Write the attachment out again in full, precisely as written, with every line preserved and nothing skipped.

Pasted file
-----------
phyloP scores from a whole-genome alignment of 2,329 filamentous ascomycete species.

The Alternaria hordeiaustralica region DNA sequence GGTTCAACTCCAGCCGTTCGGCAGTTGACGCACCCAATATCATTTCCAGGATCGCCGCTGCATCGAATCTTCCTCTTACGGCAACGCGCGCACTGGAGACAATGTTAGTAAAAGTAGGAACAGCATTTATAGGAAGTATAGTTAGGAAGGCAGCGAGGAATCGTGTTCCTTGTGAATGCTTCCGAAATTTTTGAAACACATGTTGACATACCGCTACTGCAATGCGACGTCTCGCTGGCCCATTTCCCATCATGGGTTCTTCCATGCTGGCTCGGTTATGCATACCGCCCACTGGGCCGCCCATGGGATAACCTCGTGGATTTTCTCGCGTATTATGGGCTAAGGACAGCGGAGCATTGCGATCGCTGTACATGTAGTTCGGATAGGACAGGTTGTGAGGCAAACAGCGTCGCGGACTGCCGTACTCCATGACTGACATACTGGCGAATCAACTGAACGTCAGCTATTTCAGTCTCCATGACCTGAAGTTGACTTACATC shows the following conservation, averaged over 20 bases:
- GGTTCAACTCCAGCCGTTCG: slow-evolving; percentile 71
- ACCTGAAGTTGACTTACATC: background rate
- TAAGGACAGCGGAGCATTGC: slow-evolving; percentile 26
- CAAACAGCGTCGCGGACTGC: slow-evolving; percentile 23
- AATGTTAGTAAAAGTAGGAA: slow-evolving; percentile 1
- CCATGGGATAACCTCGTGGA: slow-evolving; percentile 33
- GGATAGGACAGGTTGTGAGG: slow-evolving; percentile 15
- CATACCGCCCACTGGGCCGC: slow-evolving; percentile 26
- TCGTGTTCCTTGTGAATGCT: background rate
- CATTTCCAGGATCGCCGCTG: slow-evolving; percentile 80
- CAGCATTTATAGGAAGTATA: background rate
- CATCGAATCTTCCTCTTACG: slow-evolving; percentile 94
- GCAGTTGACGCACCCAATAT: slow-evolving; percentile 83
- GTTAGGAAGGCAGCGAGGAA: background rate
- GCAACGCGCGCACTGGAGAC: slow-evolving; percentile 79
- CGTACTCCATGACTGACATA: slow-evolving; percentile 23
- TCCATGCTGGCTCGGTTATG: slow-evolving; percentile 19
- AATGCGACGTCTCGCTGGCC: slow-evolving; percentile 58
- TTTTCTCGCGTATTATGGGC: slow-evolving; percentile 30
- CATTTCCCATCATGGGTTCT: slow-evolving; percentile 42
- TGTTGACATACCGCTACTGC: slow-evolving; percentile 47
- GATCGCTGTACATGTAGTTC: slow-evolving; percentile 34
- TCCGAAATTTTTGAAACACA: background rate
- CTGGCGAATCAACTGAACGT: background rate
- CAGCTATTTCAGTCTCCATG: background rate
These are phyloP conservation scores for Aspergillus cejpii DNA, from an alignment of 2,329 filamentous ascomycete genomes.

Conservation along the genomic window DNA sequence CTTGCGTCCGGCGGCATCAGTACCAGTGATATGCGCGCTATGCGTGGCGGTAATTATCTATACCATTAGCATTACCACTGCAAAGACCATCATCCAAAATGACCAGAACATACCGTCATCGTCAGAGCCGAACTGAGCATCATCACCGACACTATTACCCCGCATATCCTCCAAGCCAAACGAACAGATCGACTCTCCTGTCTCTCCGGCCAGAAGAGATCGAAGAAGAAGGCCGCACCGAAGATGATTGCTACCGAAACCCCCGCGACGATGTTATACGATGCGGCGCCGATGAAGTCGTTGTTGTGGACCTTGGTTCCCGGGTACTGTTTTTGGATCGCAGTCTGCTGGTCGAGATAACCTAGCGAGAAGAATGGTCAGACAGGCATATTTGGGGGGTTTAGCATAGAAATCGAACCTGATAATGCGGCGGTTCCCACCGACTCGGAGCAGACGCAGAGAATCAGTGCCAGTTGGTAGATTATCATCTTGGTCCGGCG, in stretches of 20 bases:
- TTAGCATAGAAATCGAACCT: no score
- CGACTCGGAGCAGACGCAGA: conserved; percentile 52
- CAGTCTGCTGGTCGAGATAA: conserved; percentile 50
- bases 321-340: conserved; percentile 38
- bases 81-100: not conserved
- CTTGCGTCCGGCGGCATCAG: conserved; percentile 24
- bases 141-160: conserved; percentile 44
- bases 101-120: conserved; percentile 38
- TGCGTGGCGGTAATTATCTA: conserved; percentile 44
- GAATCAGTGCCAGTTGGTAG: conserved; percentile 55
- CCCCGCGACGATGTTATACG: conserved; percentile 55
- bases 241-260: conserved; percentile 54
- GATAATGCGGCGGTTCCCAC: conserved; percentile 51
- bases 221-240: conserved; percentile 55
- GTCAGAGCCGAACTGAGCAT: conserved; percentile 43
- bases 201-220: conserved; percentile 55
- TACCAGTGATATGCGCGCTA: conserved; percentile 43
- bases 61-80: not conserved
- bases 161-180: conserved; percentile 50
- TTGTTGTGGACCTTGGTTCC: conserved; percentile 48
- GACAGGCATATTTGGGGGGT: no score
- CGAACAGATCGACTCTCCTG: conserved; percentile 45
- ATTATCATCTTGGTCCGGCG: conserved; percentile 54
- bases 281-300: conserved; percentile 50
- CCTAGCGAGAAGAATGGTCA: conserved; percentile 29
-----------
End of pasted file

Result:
phyloP scores from a whole-genome alignment of 2,329 filamentous ascomycete species.

The Alternaria hordeiaustralica region DNA sequence GGTTCAACTCCAGCCGTTCGGCAGTTGACGCACCCAATATCATTTCCAGGATCGCCGCTGCATCGAATCTTCCTCTTACGGCAACGCGCGCACTGGAGACAATGTTAGTAAAAGTAGGAACAGCATTTATAGGAAGTATAGTTAGGAAGGCAGCGAGGAATCGTGTTCCTTGTGAATGCTTCCGAAATTTTTGAAACACATGTTGACATACCGCTACTGCAATGCGACGTCTCGCTGGCCCATTTCCCATCATGGGTTCTTCCATGCTGGCTCGGTTATGCATACCGCCCACTGGGCCGCCCATGGGATAACCTCGTGGATTTTCTCGCGTATTATGGGCTAAGGACAGCGGAGCATTGCGATCGCTGTACATGTAGTTCGGATAGGACAGGTTGTGAGGCAAACAGCGTCGCGGACTGCCGTACTCCATGACTGACATACTGGCGAATCAACTGAACGTCAGCTATTTCAGTCTCCATGACCTGAAGTTGACTTACATC shows the following conservation, averaged over 20 bases:
- GGTTCAACTCCAGCCGTTCG: slow-evolving; percentile 71
- ACCTGAAGTTGACTTACATC: background rate
- TAAGGACAGCGGAGCATTGC: slow-evolving; percentile 26
- CAAACAGCGTCGCGGACTGC: slow-evolving; percentile 23
- AATGTTAGTAAAAGTAGGAA: slow-evolving; percentile 1
- CCATGGGATAACCTCGTGGA: slow-evolving; percentile 33
- GGATAGGACAGGTTGTGAGG: slow-evolving; percentile 15
- CATACCGCCCACTGGGCCGC: slow-evolving; percentile 26
- TCGTGTTCCTTGTGAATGCT: background rate
- CATTTCCAGGATCGCCGCTG: slow-evolving; percentile 80
- CAGCATTTATAGGAAGTATA: background rate
- CATCGAATCTTCCTCTTACG: slow-evolving; percentile 94
- GCAGTTGACGCACCCAATAT: slow-evolving; percentile 83
- GTTAGGAAGGCAGCGAGGAA: background rate
- GCAACGCGCGCACTGGAGAC: slow-evolving; percentile 79
- CGTACTCCATGACTGACATA: slow-evolving; percentile 23
- TCCATGCTGGCTCGGTTATG: slow-evolving; percentile 19
- AATGCGACGTCTCGCTGGCC: slow-evolving; percentile 58
- TTTTCTCGCGTATTATGGGC: slow-evolving; percentile 30
- CATTTCCCATCATGGGTTCT: slow-evolving; percentile 42
- TGTTGACATACCGCTACTGC: slow-evolving; percentile 47
- GATCGCTGTACATGTAGTTC: slow-evolving; percentile 34
- TCCGAAATTTTTGAAACACA: background rate
- CTGGCGAATCAACTGAACGT: background rate
- CAGCTATTTCAGTCTCCATG: background rate
These are phyloP conservation scores for Aspergillus cejpii DNA, from an alignment of 2,329 filamentous ascomycete genomes.

Conservation along the genomic window DNA sequence CTTGCGTCCGGCGGCATCAGTACCAGTGATATGCGCGCTATGCGTGGCGGTAATTATCTATACCATTAGCATTACCACTGCAAAGACCATCATCCAAAATGACCAGAACATACCGTCATCGTCAGAGCCGAACTGAGCATCATCACCGACACTATTACCCCGCATATCCTCCAAGCCAAACGAACAGATCGACTCTCCTGTCTCTCCGGCCAGAAGAGATCGAAGAAGAAGGCCGCACCGAAGATGATTGCTACCGAAACCCCCGCGACGATGTTATACGATGCGGCGCCGATGAAGTCGTTGTTGTGGACCTTGGTTCCCGGGTACTGTTTTTGGATCGCAGTCTGCTGGTCGAGATAACCTAGCGAGAAGAATGGTCAGACAGGCATATTTGGGGGGTTTAGCATAGAAATCGAACCTGATAATGCGGCGGTTCCCACCGACTCGGAGCAGACGCAGAGAATCAGTGCCAGTTGGTAGATTATCATCTTGGTCCGGCG, in stretches of 20 bases:
- TTAGCATAGAAATCGAACCT: no score
- CGACTCGGAGCAGACGCAGA: conserved; percentile 52
- CAGTCTGCTGGTCGAGATAA: conserved; percentile 50
- bases 321-340: conserved; percentile 38
- bases 81-100: not conserved
- CTTGCGTCCGGCGGCATCAG: conserved; percentile 24
- bases 141-160: conserved; percentile 44
- bases 101-120: conserved; percentile 38
- TGCGTGGCGGTAATTATCTA: conserved; percentile 44
- GAATCAGTGCCAGTTGGTAG: conserved; percentile 55
- CCCCGCGACGATGTTATACG: conserved; percentile 55
- bases 241-260: conserved; percentile 54
- GATAATGCGGCGGTTCCCAC: conserved; percentile 51
- bases 221-240: conserved; percentile 55
- GTCAGAGCCGAACTGAGCAT: conserved; percentile 43
- bases 201-220: conserved; percentile 55
- TACCAGTGATATGCGCGCTA: conserved; percentile 43
- bases 61-80: not conserved
- bases 161-180: conserved; percentile 50
- TTGTTGTGGACCTTGGTTCC: conserved; percentile 48
- GACAGGCATATTTGGGGGGT: no score
- CGAACAGATCGACTCTCCTG: conserved; percentile 45
- ATTATCATCTTGGTCCGGCG: conserved; percentile 54
- bases 281-300: conserved; percentile 50
- CCTAGCGAGAAGAATGGTCA: conserved; percentile 29